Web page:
Honda presented NeuV concept car at the CES 2017 (Consumer Electronics Show) in Las Vegas. The city 2-seat microcar is similar to Smart ForTwo and has a huge windshild, joined with the front bumper and massive taillights. Inside the concept there is a display instead of a dashboard. NeuV is designed to operate as apart of an autonomous ride sharing fleet, letting owners generate revenue from their vehicles when they’re not in use.
Honda NeuV is fitted with a 55 kW electric engine located at the rear axle and a 20 kWh battery pack. The range is 160 to 320 km. NeuV can recoup costs by managing electric power consumption from the grid, by intelligently monitoring electricity rates and charging only when it makes sense to do so from a cost perspective.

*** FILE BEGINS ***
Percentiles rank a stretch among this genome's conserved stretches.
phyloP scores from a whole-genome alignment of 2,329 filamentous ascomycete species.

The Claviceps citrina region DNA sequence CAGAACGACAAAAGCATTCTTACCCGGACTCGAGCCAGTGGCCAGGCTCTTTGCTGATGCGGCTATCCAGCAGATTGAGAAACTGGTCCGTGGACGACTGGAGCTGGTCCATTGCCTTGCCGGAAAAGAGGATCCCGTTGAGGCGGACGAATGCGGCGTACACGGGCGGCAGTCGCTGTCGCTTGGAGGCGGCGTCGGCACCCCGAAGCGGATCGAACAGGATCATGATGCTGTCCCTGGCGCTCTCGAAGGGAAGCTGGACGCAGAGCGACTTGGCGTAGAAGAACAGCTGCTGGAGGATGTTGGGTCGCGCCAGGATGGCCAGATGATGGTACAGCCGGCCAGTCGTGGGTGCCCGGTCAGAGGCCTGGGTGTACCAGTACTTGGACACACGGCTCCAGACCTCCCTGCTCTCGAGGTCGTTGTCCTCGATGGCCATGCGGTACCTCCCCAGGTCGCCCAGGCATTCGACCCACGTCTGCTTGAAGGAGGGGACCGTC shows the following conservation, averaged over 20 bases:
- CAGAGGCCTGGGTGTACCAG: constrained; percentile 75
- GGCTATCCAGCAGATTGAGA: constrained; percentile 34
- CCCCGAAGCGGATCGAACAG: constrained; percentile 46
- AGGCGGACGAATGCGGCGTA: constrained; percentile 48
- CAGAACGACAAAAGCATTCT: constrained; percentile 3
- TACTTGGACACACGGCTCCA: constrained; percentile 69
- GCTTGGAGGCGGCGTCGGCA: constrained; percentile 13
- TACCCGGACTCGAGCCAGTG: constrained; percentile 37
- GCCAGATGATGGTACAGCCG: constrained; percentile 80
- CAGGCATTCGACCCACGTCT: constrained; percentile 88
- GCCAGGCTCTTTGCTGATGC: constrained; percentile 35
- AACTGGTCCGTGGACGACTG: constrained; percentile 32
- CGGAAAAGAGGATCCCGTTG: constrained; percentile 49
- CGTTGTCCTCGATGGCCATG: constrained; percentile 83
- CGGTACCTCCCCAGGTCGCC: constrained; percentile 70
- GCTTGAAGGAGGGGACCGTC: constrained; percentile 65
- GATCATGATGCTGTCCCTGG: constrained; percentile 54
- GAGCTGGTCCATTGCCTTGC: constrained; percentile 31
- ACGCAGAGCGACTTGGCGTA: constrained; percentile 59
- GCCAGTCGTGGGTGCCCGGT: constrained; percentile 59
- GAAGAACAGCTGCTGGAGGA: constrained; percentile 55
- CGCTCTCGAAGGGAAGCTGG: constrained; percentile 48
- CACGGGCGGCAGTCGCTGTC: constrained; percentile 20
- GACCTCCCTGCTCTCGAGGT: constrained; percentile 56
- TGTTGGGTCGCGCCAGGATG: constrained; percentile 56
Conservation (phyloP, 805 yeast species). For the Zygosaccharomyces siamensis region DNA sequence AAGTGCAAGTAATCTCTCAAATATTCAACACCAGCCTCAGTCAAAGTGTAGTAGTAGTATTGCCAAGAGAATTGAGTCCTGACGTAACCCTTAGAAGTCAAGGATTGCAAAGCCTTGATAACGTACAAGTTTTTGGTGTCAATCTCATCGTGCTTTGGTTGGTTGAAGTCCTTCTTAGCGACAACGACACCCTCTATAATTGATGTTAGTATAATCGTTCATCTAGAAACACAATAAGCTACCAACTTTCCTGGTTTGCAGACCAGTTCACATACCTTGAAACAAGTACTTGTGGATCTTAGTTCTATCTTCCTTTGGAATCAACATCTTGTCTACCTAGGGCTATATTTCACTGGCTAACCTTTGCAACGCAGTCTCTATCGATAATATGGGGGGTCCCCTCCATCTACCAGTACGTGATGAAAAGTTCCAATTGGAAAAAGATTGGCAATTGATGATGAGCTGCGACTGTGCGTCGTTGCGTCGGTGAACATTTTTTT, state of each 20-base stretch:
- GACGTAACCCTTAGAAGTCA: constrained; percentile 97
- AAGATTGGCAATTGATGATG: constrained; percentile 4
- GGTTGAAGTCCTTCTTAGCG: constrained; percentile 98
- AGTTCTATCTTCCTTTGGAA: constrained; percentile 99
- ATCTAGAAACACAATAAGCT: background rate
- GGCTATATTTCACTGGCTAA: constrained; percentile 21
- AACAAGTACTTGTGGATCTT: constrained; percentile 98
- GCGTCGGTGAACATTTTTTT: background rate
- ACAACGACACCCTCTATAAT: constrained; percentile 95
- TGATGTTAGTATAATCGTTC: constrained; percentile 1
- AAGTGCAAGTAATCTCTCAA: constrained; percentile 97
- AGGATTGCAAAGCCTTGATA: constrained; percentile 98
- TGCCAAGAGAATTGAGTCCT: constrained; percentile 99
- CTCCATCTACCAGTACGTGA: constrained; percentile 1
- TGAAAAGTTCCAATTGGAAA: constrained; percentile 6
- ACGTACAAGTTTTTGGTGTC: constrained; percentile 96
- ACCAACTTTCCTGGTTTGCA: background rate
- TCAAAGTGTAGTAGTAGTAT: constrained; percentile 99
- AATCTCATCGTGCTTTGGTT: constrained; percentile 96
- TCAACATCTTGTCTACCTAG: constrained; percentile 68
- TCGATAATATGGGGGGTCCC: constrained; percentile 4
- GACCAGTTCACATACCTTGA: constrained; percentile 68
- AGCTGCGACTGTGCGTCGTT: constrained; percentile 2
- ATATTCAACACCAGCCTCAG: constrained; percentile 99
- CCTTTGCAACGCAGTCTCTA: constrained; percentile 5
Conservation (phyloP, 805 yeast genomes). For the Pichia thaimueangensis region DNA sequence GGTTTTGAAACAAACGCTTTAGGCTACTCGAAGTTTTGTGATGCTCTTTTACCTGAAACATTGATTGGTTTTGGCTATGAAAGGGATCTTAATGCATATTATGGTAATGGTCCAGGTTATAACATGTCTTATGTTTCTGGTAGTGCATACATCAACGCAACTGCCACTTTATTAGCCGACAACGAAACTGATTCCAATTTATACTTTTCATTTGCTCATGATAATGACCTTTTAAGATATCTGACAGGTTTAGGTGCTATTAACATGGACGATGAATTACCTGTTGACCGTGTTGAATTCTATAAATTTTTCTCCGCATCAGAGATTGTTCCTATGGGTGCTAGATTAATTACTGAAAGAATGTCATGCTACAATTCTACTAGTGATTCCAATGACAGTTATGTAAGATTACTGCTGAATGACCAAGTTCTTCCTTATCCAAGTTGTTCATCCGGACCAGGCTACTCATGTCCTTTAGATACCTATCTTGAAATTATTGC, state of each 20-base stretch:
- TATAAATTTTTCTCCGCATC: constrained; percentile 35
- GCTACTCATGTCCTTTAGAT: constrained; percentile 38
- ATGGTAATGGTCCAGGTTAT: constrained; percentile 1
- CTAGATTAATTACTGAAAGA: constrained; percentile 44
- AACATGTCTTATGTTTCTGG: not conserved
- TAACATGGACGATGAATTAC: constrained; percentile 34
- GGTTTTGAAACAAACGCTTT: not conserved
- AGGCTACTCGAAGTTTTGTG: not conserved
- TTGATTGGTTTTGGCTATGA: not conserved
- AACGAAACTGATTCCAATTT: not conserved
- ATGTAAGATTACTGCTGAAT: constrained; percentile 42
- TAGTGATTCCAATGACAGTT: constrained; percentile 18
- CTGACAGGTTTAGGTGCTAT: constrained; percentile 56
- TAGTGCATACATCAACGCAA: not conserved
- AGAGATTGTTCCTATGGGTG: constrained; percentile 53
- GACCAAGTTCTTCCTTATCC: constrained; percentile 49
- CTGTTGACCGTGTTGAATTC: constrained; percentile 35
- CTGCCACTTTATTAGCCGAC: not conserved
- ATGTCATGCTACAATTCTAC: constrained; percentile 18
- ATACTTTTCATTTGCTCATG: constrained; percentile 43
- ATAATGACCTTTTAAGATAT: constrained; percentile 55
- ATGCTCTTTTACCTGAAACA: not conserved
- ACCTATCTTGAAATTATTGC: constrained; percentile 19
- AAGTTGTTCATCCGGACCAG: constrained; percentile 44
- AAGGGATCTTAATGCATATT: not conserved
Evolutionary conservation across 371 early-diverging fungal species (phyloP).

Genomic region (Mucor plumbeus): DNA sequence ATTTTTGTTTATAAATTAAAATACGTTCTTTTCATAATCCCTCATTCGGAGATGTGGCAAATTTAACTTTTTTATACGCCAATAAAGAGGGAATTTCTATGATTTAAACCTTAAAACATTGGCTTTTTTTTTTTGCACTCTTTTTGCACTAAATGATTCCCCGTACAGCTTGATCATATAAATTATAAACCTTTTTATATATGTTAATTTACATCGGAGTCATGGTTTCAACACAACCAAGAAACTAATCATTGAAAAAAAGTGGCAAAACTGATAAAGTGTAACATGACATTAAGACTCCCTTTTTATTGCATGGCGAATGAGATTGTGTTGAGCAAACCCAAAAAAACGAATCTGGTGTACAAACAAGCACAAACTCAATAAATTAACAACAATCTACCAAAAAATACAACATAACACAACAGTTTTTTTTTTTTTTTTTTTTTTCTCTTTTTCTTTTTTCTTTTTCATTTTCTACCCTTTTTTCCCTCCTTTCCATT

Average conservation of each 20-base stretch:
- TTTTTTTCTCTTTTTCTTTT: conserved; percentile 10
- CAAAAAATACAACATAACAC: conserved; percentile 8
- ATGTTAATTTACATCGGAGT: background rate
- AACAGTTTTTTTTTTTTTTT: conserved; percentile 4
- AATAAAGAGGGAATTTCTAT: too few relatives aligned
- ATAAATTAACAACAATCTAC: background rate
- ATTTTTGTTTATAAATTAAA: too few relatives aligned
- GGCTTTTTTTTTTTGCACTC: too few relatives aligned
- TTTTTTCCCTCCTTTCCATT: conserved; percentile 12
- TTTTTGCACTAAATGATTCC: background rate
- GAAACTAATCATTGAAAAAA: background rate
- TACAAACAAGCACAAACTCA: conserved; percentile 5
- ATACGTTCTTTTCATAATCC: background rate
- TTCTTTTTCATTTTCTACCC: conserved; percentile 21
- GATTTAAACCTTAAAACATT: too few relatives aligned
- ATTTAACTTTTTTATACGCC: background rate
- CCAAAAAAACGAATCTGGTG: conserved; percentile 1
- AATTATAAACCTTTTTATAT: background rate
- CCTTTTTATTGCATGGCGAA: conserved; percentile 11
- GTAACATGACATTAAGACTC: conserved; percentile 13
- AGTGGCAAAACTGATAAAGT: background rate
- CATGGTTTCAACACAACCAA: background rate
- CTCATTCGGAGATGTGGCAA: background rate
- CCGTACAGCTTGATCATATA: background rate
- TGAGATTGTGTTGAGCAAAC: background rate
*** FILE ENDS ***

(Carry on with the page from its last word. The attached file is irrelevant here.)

Honda also build digital payments into NeuV, allowing prepayment on the road for goods and services via bank account or Visa. There’s even an electric longboard in the back for last-mile transportation, making it easier to get around both inside and outside the car.
The outside design of the car is also unique, with doors that only extend about 20 mm beyond the frame of the car, and then pivot upwards to a 90-degree angle. This helps make sure the doors are accessible even in the tightest spaces, and has the added benefit of making it possible to build a very low step for entry with a full, unobstructed entryway for loading cargo and for getting in and out of NeuV.
NeuV is just a concept, Honda stresses, and there’s no sense of whether it’s intended for production or when.